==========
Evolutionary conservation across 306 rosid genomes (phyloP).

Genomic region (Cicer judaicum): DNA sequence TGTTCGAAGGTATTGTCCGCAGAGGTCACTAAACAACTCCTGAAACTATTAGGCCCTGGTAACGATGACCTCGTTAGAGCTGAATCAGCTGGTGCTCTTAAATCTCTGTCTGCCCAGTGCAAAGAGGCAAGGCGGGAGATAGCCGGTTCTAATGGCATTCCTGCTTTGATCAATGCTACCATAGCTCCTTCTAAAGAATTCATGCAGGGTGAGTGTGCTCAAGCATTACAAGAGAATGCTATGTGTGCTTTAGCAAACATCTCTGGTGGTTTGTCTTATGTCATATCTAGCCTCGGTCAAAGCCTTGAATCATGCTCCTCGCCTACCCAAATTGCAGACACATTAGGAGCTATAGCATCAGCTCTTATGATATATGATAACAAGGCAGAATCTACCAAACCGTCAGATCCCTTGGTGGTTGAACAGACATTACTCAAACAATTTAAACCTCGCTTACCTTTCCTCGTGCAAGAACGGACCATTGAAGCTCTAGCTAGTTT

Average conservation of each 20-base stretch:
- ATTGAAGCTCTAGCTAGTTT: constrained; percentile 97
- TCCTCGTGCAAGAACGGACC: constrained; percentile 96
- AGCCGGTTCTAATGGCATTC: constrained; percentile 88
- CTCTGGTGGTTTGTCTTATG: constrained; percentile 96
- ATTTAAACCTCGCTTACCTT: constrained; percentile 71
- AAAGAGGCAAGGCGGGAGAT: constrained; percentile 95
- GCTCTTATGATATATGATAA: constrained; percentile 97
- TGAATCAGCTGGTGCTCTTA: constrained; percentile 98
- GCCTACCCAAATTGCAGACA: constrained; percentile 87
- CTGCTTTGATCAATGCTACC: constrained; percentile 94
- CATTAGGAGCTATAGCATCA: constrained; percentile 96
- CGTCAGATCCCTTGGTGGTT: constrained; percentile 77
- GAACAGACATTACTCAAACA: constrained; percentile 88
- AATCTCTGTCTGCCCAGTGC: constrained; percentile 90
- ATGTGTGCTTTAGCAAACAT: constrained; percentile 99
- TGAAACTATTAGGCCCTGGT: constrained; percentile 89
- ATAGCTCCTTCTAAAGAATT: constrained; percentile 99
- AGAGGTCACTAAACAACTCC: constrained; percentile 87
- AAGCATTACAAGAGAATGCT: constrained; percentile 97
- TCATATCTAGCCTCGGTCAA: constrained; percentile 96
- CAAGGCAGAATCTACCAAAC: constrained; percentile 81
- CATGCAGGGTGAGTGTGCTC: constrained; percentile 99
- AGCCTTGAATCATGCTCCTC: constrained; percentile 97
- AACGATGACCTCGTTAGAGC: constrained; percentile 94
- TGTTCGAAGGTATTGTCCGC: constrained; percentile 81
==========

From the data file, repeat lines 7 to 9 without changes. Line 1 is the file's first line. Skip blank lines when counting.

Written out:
- CTCTGGTGGTTTGTCTTATG: constrained; percentile 96
- ATTTAAACCTCGCTTACCTT: constrained; percentile 71
- AAAGAGGCAAGGCGGGAGAT: constrained; percentile 95